A little paint and a little clay can go a long way.
If you’re an immigrant or refugee newly making your way in St. Louis, artistic expression might take a backseat to other priorities, such as finding a job or a home.
“When you’re trying to fit in in a new country, maybe creating art isn’t the first thing on your mind,” says Jeane Vogel, executive director of Webster Arts. “Maybe it’s the tenth.”
A new program offered by Webster Arts and the International Institute of St. Louis, or IISTL, seeks to change that. Since the beginning of March, Vogel has led a team of teaching artists and volunteers at the International Institute campus in a six-week series of free classes aimed at refugees and immigrants.
The response, Vogel says, has been greater than she ever expected: turnout nearly tripled between the first and second session.
“We had people at IISTL tell us, ‘we’ve never seen these people smile,’” she says. “It’s so heartening that [the participants] are able to start telling their stories and sharing their culture with people who understand.”
The program, which is entering its fourth week, has been in the works since last July, when Vogel approached the International Institute. A grant from the Trio Foundation has funded a variety of materials and a stipend for three teaching artists: Edna Patterson-Petty, a fiber artist from East St. Louis; Corinne Didisheim, a fabric artist; and Melody Evans, a clay artist. A team of volunteers helps facilitate the sessions and in some cases, translate into Nepali or French, as many of the participants hail from Bhutan and the Congo.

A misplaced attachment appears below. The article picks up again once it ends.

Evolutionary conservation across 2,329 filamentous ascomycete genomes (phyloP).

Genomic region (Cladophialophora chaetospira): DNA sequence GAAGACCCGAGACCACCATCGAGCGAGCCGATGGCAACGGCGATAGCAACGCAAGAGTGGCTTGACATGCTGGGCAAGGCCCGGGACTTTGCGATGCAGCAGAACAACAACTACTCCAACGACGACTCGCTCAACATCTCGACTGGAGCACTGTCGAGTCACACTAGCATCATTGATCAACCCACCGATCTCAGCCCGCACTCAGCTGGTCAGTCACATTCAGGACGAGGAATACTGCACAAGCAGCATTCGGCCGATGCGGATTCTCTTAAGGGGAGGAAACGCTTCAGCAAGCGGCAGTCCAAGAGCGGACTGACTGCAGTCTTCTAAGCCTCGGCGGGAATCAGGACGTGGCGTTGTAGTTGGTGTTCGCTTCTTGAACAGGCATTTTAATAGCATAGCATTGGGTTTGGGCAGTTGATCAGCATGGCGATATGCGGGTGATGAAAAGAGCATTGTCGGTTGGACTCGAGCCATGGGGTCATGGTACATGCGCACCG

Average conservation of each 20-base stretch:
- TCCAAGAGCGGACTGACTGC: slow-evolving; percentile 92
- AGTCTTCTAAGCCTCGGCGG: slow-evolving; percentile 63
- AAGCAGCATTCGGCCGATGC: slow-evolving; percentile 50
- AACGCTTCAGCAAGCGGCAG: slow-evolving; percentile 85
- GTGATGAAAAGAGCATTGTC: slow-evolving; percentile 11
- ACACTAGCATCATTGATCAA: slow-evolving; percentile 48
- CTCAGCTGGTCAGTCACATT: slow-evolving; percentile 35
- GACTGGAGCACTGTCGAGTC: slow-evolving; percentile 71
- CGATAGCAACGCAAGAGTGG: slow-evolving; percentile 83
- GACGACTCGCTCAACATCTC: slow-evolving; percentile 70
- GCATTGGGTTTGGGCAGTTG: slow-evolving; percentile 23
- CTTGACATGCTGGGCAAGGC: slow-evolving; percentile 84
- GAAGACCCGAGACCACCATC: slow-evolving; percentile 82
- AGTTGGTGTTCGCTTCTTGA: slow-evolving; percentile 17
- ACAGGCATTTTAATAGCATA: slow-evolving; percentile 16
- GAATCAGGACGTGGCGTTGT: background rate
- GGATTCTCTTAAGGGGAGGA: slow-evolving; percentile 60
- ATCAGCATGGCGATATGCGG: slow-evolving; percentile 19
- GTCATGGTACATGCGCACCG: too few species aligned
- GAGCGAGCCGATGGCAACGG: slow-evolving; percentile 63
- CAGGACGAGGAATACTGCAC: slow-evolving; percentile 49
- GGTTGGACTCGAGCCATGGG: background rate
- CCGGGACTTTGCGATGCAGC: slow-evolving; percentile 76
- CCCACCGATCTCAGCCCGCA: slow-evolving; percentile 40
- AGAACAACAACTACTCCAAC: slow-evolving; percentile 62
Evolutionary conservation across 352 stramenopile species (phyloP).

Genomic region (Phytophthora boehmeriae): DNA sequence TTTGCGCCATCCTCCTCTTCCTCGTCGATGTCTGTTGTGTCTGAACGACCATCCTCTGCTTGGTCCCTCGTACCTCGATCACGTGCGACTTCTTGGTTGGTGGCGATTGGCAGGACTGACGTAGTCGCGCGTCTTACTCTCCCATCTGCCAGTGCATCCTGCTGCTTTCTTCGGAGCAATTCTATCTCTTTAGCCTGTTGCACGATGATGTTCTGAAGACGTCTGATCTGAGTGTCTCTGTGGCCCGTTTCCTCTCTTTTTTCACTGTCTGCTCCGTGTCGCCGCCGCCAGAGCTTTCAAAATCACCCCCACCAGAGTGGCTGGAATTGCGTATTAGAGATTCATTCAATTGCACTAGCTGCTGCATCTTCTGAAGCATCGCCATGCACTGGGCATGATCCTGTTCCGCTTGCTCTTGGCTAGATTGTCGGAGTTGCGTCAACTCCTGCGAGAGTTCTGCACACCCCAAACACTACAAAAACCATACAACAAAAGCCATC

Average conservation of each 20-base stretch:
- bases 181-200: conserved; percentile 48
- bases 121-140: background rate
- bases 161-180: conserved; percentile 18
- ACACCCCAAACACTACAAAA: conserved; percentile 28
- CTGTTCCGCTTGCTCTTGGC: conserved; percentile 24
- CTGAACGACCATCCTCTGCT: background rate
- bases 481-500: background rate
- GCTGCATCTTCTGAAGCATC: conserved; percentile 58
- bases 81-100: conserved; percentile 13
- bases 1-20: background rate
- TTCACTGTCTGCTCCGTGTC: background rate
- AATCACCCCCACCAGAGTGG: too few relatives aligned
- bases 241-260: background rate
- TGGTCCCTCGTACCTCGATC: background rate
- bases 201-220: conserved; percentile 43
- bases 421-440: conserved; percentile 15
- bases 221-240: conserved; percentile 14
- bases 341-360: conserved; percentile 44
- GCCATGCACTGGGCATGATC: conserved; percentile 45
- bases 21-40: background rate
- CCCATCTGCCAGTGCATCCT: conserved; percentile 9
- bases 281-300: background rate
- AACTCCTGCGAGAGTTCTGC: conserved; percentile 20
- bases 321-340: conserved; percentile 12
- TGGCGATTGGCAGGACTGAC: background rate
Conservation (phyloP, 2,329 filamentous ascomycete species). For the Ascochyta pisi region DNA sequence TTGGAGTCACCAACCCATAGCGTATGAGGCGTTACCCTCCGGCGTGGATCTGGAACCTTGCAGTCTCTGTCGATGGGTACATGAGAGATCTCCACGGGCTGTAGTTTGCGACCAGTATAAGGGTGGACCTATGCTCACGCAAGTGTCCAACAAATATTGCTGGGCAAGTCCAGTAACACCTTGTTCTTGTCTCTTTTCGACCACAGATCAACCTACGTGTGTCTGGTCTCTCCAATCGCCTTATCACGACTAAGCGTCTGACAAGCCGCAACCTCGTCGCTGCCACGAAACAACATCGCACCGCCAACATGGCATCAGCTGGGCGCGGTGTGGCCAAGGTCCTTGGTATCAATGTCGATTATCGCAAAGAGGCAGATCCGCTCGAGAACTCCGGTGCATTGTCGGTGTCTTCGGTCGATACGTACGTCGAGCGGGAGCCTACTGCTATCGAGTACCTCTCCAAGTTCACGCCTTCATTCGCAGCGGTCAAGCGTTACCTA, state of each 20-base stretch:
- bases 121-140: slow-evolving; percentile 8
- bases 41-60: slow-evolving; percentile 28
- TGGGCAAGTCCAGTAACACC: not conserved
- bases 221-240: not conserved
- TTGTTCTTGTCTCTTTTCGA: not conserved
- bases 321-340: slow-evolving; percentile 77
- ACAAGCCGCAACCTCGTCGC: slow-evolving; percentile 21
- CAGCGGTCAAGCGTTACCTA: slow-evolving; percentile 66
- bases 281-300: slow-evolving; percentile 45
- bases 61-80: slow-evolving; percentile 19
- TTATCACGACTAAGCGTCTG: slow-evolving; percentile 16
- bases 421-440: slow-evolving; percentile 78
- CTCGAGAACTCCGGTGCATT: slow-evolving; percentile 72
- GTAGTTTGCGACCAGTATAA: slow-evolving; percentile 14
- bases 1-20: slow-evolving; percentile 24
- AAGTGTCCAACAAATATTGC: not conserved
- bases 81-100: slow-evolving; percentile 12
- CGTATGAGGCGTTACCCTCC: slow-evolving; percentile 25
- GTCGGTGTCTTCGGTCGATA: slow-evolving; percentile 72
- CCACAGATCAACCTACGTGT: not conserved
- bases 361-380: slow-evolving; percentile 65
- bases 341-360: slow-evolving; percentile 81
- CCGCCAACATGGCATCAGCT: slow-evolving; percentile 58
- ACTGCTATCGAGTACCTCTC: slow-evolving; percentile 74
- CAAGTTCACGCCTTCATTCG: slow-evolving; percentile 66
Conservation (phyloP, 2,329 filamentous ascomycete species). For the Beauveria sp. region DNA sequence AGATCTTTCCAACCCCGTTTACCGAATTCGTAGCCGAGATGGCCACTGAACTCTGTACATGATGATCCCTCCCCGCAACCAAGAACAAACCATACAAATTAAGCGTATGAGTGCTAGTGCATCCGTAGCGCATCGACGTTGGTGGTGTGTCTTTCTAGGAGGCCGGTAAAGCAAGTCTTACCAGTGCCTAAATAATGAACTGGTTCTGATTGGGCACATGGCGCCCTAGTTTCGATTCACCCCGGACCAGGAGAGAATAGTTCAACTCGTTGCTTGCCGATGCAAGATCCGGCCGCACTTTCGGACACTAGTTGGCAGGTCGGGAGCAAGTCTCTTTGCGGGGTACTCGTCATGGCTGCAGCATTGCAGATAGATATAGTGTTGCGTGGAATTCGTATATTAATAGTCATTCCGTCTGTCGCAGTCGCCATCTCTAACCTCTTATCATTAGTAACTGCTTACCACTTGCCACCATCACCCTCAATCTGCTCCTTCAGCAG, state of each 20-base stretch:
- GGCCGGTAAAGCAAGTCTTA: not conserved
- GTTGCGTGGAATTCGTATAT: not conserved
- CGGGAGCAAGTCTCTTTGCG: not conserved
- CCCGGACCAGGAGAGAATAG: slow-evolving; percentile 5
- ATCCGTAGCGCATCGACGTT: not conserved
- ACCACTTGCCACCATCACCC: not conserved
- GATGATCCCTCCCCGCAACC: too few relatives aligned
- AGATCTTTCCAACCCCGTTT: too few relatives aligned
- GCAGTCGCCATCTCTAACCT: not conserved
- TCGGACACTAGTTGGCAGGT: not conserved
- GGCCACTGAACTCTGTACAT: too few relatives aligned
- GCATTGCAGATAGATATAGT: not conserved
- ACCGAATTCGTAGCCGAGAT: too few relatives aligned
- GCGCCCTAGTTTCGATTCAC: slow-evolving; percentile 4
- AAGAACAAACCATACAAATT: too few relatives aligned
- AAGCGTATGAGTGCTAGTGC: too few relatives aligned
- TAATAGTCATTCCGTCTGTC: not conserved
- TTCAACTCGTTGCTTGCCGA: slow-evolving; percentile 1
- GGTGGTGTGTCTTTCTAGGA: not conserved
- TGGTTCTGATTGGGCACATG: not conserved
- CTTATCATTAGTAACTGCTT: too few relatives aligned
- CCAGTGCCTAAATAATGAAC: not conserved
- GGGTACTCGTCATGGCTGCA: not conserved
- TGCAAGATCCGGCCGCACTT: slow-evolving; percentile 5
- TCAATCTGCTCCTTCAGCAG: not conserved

“They’re certainly able to interact with other St. Louisans in a way that they might have never before,” Vogel says. “Volunteers [are] lining up to be a part of this project with us…they can see ‘this is something I can do for immigrants.’ I think there are a lot of people of good conscience concerned about how we’re treating people right now, especially [those] from abroad; this is something that they can do.”
Although the program concludes in April, Webster Arts is already looking for funding to do more in the future, Vogel says. Since the program isn’t based on an existing model, the collaboration with the International Institute has allowed for flexibility.
“IISTL asked, 'What if there are only a few people?’ 'I don’t care,' I said—if there’s two people, we’ll work with two people,'” she says. “Numbers aren’t important; the impact in people’s lives is important.”
The projects that participants have finished will be available to view at the International Institute in May; Webster Arts may also highlight some at the upcoming annual Webster Arts Fair in June.
“We truly believe in collaboration,” Vogel says. “It’s amazing what we can do when we have enough compassion to reach out to people and not be afraid of them.”
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